post #218 of 229
Quote:
Originally Posted by tourmaline View Post
Simple, harmonics extend way above 20khz...a 15 or 16khz extends to 30-32khz and contains information in that region as well. If you cut off at 20khz, wich cheap cables do, then you don't have the info of the extreem highs wich top end cables have and they give you more extreem high info!
Can you give me any examples of cheap cables that "cut off at 20kHz"? I'm not aware of any cable that operates as a low-pass filter. But, it seems to me that if such a cable exists, then that low-pass characteristic is one that can be easily measured.
post #219 of 229

the Cable Cult lives on...

Quote:
Originally Posted by tourmaline View Post
Simple, harmonics extend way above 20khz...a 15 or 16khz extends to 30-32khz and contains information in that region as well. If you cut off at 20khz, wich cheap cables do, then you don't have the info of the extreem highs wich top end cables have and they give you more extreem high info!

So to be blunt: if your cables can transport freuqnuencies that only go from 20hz to 20khz, compared to a high end cable that can transport frequencies from 10hz to 40khz, you have simply more info in the lower region and the extreem highs. This is exactly what people report!
Same effect as going from cd to sacd, wich extends way beyond 20khz and IS much more detailed then any cd. Theoretically sacd can go up to 100khz. No loss in the high region = more detailed sound, better signal/noise ratio etc.
Any non broken cable will easy "transport" 0-100khz, no problem.
post #220 of 229
Quote:
Originally Posted by Matt_Carter View Post
So you think cables have zero influence....

If this is your belief, explain to us why different anolog pieces carry they’re own signatures…?
Amps for example…?




Really... answer this, I dare you…
I can tell you another story;
I auditoned an amp in an audioshop and i returned the other day and it sounded quite different. I told the guy that the same amp sounded quite different then before! He said, you're right. I modded the amp with better cables inside! He didn't tell me on purpose to see if i could hear anything different and i clearly did! No psycho effect cause i didn't know something was done to amp before i listened to it! Yet i could clearly hear the difference and tell exactly what differences the cable brought to the amp.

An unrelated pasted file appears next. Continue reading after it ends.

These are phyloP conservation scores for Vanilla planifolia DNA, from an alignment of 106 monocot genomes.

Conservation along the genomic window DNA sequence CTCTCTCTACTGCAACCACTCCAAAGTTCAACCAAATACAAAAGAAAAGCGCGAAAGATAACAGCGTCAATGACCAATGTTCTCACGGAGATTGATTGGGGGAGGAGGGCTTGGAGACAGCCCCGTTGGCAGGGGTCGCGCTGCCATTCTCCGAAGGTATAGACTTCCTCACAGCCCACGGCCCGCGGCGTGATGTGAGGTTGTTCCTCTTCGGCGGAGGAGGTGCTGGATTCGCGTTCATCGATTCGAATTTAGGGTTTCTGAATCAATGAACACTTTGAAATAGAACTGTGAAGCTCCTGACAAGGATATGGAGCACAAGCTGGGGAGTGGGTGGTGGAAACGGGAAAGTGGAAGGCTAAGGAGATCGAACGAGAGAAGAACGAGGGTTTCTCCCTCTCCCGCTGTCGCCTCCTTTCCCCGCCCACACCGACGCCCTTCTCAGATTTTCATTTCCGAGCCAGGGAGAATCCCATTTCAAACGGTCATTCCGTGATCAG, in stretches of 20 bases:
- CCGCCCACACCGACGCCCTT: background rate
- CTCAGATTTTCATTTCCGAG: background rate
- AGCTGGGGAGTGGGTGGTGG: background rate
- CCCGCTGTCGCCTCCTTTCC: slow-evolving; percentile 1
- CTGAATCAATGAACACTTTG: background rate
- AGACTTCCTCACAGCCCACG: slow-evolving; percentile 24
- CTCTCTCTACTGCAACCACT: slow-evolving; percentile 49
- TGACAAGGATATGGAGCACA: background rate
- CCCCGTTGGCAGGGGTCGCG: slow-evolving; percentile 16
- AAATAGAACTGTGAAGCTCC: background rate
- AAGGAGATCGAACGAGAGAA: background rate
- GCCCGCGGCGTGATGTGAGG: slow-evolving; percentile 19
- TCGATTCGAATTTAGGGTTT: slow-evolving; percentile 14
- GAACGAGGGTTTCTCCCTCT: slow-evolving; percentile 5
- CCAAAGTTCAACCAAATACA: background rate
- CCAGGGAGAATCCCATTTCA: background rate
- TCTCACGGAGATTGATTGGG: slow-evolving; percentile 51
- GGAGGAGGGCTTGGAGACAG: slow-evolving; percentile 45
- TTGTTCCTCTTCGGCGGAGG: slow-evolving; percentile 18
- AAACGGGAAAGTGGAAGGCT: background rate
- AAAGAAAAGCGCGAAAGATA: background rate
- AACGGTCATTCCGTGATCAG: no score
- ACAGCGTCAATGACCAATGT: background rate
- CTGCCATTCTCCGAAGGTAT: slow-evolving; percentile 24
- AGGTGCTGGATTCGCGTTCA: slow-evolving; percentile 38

post #221 of 229
Quote:
Originally Posted by Febs View Post
Can you give me any examples of cheap cables that "cut off at 20kHz"? I'm not aware of any cable that operates as a low-pass filter. But, it seems to me that if such a cable exists, then that low-pass characteristic is one that can be easily measured.
Then why has a high end cable much more extension in the lower and higher regions then cheap cable? The cheap one sounds cut off, the high end cable let all the frequencies flow easally.

As stated before rcl has influence on frequency responce as well, the best measuring cables also have much better frequency responce and way less frequency loss in the high regions, where the fall off occurs!
post #222 of 229
Quote:
Originally Posted by JohnFerrier View Post
Any non broken cable will easy "transport" 0-100khz, no problem.
If any cable could do it so easally then why all the differences in cables?!

So, clearly one transports the frequencies much more efficient then the other!

And in another thread i posted measurements of that site that measured commercial speakercables and IC's and the differences were huge! 600% and 800%, so clearly not all cables do it as easy as you would me like to think! Some cables have quite clearly much more frequency loss then others, especially in the high region!
post #223 of 229
Quote:
Originally Posted by Matt_Carter View Post
So you think cables have zero influence....

If this is your belief, explain to us why different anolog pieces carry they’re own signatures…?
Amps for example…?




Really... answer this, I dare you…
This is a type of a social fungus.
post #224 of 229
Quote:
Originally Posted by tourmaline View Post
Then why has a high end cable much more extension in the lower and higher regions then cheap cable? The cheap one sounds cut off, the high end cable let all the frequencies flow easally.
You said earlier that there are cheap cables that have a 20kHz low-pass. I asked you to identify any such cables. You haven't responded to my question.
post #225 of 229
Quote:
Originally Posted by Matt_Carter View Post
So you think cables have zero influence....

If this is your belief, explain to us why different anolog pieces carry they’re own signatures…?
Amps for example…?




Really... answer this, I dare you…
because most decent amps sound the same?
(if similar spec. etc.)

sshhhhh, dont tell anyone

*runs*